In the approach to the five-year anniversary of the U.S. invasion of Iraq, senior officials from the two most important allies of the new Iraqi government visited Baghdad to mark the occasion. Iranian President Mahmoud Ahmadinejad was greeted by his Iraqi counterparts with all the elaborate pomp and circumstance associated a state visit, the first by an Iranian leader in 30 years and the first of any regional leader since the 2003 invasion. Two weeks later, U.S. Vice President Dick Cheney also made his way to Baghdad. However, despite his infamous pre-war prediction that U.S. forces would be greeted with “sweets and flowers,” security conditions forced him to travel under a blanket of secrecy, on a plane carrying a specially reinforced trailer for his sleeping accommodations in a country where 155,000 American troops patrol.
The contrast between Ahmadinejad’s triumphal reception and Cheney’s furtive and fortified stopover speaks volumes about the strategic legacy of the Bush Administration’s decision to use military force to remove the bloody dictatorship of Saddam Hussein. Of the many American illusions and delusions surrounding this war, the Administration’s calculations with respect to Iran were among the most wildly off base. Instead of generating a liberal, secular democracy whose reverberations would drive out Iran’s clerical oligarchs, the disastrous Bush policies fostered a sectarian Iraq that has helped empower Iranian hardliners. Rather than serving as an anchor for a new era of stability and American preeminence in the Persian Gulf, the new Iraq represents a strategic black hole, bleeding Washington of military resources and political influence while extending Iran’s primacy among its neighbors.
Like so much else that went wrong in Iraq, the post-war dynamic between Baghdad and Tehran should have been easy to foresee. Iran’s leaders cultivated enduring ties with all the significant Iraqi opposition groups over the course of their long adversarial relationship with Saddam Hussein. None of these groups could have been considered wholly-owned clients of the Islamic Republic, but their varying degrees of intimacy with and fealty toward Tehran almost universally surpassed their tactical cooperation with Washington in the run-up to the war and its aftermath. Moreover, as the only organized political forces in the post-war period, the Shia and Kurdish oppositionists were uniquely positioned to take advantage of the power vacuum, facilitated in no small part by retention of their militias.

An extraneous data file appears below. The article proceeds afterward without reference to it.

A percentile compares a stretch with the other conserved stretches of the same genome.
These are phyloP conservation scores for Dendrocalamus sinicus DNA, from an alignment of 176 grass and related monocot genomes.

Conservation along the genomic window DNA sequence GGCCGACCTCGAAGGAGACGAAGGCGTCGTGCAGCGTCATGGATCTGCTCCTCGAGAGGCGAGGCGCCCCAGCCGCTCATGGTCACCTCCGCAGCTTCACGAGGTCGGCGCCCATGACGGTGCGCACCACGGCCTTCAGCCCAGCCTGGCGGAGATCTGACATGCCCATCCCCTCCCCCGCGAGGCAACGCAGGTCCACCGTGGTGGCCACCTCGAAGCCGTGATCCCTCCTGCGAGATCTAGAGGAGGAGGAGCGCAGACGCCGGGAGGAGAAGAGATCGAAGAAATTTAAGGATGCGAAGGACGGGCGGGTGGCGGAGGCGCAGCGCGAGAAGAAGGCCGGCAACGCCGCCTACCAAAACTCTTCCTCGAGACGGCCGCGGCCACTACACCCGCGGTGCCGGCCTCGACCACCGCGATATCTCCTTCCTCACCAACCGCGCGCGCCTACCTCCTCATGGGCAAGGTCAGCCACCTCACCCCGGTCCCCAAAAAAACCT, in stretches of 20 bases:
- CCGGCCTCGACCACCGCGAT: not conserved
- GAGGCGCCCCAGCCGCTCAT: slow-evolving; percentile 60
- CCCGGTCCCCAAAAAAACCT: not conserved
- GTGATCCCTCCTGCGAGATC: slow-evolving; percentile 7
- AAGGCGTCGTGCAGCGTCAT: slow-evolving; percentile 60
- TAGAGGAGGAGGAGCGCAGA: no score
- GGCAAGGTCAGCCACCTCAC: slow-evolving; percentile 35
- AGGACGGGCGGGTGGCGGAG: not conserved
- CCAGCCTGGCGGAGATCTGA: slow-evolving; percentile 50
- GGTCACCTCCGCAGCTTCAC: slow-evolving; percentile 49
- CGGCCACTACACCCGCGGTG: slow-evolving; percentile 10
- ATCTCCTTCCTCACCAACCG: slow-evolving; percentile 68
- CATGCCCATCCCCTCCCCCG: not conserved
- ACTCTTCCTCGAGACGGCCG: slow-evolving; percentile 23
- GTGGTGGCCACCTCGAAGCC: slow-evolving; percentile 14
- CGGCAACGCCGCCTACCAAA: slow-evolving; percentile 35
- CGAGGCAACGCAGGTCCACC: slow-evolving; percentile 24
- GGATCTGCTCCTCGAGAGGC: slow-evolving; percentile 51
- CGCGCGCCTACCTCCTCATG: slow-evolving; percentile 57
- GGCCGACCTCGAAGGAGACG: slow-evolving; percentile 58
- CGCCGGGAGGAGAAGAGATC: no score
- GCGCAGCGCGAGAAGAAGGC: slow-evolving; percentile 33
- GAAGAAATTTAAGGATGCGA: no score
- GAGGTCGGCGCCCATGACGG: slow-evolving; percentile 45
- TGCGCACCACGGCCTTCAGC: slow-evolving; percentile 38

American officials relied upon the expectation that the two countries’ nationalist identities would outweigh any sectarian cohesion, a conclusion supported by the experience of the eight-year Iran-Iraq war. But the U.S. failed to anticipate that in post-war Iraq, sectarian and nationalist interests have been largely conflated for the newly-dominant Shia and Kurds, propelling their leaders to utilize the benefits of an alliance with Tehran to entrench their own positions. Moreover, the Bush Administration appears to overestimated the significance of ideology in framing Iran’s approach to the new Iraq, hoping that a heavy-handed effort to export the Islamic revolution would alienate Iraqis. Instead, Tehran has behaved far more prudently, opting to support a democratic framework that privileges Iran’s allies in Iraq. At the same time, Tehran has sought to increase the cost of a continued American presence in Iraq through support to insurgents, in order to maximize its own position within the country and leverage vis-à-vis Washington.
Iran’s strategic and financial investments in Iraq reflect the regime’s deeply-held conviction that Tehran has an existential interest in ensuring a friendly government in Baghdad, one that is no longer capable of threatening Iran directly or on behalf of the international community. For Iran’s post-revolutionary leaders and society, the 1980-88 war represents the single most influential formative experience, inculcating a persistent sense of strategic vulnerability and a willingness to do whatever necessary to ensure the survival of both the Iranian nation and the Islamic state. This worldview underlies Tehran’s assiduous and wide-ranging extension of influence in post-war Iraq.